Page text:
Understanding Himalayan erosion and the significance of the Nicobar Fan.

McNeill, Lisa C., Dugan, Brandon, Backman, Jan, Pickering, Kevin T., Pouderoux, Hugo F.A., Henstock, Timothy J., Petronotis, Katerina E., Carter, Andrew, Chemale, Farid, Milliken, Kitty L., Kutterolf, Steffen, Mukoyoshi, Hideki, Chen, Wenhuang, Kachovich, Sarah, Mitchison, Freya L., Bourlange, Sylvain, Colson, Tobias A., Frederik, Marina C.G., Guèrin, Gilles, Hamahashi, Mari, House, Brian M., Hüpers, Andre, Jeppson, Tamara N., Kenigsberg, Abby R., Kuranaga, Mebae, Nair, Nisha, Owari, Satoko, Shan, Yehua, Song, Insun, Torres, Marta E., Vannucchi, Paola, Vrolijk, Peter J., Yang, Tao, Zhao, Xixi and Thomas, Ellen (2017) Understanding Himalayan erosion and the significance of the Nicobar Fan. Open Access Earth and Planetary Science Letters, 475 . pp. 134-142. DOI 10.1016/j.epsl.2017.07.019.

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Supplementary data:



• Sediment accumulation rates in Nicobar Fan abruptly increase 9.5 Ma.
• Increased sediment flux to eastern Indian Ocean and restructuring of sediment routing.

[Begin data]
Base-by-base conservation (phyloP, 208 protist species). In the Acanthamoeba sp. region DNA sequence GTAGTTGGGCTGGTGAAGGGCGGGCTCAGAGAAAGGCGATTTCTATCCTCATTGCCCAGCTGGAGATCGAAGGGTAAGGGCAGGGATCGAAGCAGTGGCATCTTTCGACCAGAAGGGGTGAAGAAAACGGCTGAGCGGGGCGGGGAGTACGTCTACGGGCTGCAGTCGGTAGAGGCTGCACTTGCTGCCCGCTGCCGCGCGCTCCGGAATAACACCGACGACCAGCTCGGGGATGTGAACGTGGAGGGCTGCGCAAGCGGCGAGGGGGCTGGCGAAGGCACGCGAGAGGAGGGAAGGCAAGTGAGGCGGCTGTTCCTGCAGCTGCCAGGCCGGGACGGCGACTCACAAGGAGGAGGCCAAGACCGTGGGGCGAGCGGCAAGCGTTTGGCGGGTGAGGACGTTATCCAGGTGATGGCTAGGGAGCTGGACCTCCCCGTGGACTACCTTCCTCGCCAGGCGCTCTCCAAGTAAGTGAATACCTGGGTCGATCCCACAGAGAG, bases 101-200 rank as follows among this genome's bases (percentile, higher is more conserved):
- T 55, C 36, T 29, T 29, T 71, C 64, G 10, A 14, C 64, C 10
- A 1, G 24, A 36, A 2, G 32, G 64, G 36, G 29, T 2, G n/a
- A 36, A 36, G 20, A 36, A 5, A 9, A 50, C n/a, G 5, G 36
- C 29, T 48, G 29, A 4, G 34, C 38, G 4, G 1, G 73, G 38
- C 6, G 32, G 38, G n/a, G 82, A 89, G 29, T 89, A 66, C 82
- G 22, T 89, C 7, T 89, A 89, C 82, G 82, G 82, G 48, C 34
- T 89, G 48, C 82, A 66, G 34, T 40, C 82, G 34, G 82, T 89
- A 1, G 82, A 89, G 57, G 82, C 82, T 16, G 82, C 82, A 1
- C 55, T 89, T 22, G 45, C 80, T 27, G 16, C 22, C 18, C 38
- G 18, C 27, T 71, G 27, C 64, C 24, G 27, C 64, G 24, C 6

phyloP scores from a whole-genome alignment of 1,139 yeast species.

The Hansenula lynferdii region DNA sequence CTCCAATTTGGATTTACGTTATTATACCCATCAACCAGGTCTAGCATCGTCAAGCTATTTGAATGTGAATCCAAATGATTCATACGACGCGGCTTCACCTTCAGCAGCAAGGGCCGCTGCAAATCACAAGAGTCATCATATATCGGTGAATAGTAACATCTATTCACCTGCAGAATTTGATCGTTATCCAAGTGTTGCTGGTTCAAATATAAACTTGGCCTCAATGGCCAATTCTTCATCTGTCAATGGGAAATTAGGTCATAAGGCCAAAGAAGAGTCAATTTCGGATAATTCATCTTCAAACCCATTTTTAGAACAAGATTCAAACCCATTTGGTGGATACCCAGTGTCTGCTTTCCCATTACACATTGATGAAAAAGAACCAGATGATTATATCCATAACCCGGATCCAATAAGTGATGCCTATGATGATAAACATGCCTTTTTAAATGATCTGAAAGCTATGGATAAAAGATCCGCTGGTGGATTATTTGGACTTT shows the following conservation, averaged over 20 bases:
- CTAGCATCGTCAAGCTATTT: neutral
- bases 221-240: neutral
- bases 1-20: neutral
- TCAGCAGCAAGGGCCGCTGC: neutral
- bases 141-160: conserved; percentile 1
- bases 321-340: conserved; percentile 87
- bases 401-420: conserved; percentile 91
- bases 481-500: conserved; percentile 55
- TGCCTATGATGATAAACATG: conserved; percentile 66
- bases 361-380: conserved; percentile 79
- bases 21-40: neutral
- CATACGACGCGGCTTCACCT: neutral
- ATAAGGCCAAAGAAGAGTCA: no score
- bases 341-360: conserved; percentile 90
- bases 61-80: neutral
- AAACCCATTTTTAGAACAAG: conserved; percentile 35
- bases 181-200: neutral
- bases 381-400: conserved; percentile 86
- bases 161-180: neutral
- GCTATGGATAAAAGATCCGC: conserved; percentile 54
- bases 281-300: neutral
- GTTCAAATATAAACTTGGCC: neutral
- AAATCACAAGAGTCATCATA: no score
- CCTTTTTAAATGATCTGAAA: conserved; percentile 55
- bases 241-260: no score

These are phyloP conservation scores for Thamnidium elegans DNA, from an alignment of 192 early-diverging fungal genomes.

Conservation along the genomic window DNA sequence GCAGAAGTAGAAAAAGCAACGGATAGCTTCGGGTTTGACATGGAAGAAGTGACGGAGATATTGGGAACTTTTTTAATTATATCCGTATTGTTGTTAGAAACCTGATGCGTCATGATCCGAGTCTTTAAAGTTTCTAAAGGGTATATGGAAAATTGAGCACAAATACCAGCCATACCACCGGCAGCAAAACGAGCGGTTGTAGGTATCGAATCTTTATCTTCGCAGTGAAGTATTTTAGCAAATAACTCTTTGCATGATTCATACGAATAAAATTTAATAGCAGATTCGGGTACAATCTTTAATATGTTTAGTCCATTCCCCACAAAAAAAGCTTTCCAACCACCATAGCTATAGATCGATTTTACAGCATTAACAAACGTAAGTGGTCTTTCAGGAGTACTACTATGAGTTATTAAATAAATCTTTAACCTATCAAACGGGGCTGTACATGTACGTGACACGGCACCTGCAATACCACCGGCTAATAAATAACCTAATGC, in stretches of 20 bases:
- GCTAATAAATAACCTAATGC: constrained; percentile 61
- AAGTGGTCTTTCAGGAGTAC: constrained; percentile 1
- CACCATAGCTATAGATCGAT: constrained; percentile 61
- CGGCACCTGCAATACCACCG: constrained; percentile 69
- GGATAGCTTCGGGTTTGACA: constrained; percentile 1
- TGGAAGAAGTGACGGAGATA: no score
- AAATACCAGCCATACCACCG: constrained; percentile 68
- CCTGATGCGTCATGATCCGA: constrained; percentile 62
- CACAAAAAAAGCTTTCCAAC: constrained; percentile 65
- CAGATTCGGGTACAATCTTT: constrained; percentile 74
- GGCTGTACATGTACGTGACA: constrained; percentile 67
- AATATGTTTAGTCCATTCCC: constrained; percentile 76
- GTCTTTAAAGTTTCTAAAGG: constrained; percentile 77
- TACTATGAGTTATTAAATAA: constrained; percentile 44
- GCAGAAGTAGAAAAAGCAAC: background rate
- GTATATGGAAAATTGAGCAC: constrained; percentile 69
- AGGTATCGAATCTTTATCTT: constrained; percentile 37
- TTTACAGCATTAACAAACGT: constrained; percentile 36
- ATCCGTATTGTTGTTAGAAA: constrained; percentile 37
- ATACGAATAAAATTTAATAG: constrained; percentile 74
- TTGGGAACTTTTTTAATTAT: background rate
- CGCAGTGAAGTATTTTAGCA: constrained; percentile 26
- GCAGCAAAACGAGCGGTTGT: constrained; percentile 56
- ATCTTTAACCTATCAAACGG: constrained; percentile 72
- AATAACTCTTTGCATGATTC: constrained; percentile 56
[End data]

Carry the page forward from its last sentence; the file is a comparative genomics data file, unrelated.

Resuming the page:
• Nicobar Fan holds significant record of Indian Ocean sedimentation in late Neogene.
• Shillong Plateau and Indo–Burmese wedge uplift drive sediment south in late Miocene.

A holistic view of the Bengal–Nicobar Fan system requires sampling the full sedimentary section of the Nicobar Fan, which was achieved for the first time by International Ocean Discovery Program (IODP) Expedition 362 west of North Sumatra. We identified a distinct rise in sediment accumulation rate (SAR) beginning ∼9.5 Ma and reaching 250–350 m/Myr in the 9.5–2 Ma interval, which equal or far exceed rates on the Bengal Fan at similar latitudes. This marked rise in SAR and a constant Himalayan-derived provenance necessitates a major restructuring of sediment routing in the Bengal–Nicobar submarine fan. This coincides with the inversion of the Eastern Himalayan Shillong Plateau and encroachment of the west-propagating Indo–Burmese wedge, which reduced continental accommodation space and increased sediment supply directly to the fan. Our results challenge a commonly held view that changes in sediment flux seen in the Bengal–Nicobar submarine fan were caused by discrete tectonic or climatic events acting on the Himalayan–Tibetan Plateau. Instead, an interplay of tectonic and climatic processes caused the fan system to develop by punctuated changes rather than gradual progradation.

Document Type: Article
Keywords: Asian monsoon ; Bengal–Nicobar Fan ; Himalayan tectonics ; Indian Ocean ; submarine fan
Research affiliation: OceanRep > GEOMAR > FB4 Dynamics of the Ocean Floor > FB4-MUHS Magmatic and Hydrothermal Systems
Refereed: Yes
Open Access Journal?: No
DOI etc.: 10.1016/j.epsl.2017.07.019
ISSN: 0012-821X
Projects: IODP
  • IODP 362
Date Deposited: 07 Sep 2017 09:46
Last Modified: 24 May 2019 12:13
URI: http://oceanrep.geomar.de/id/eprint/39280

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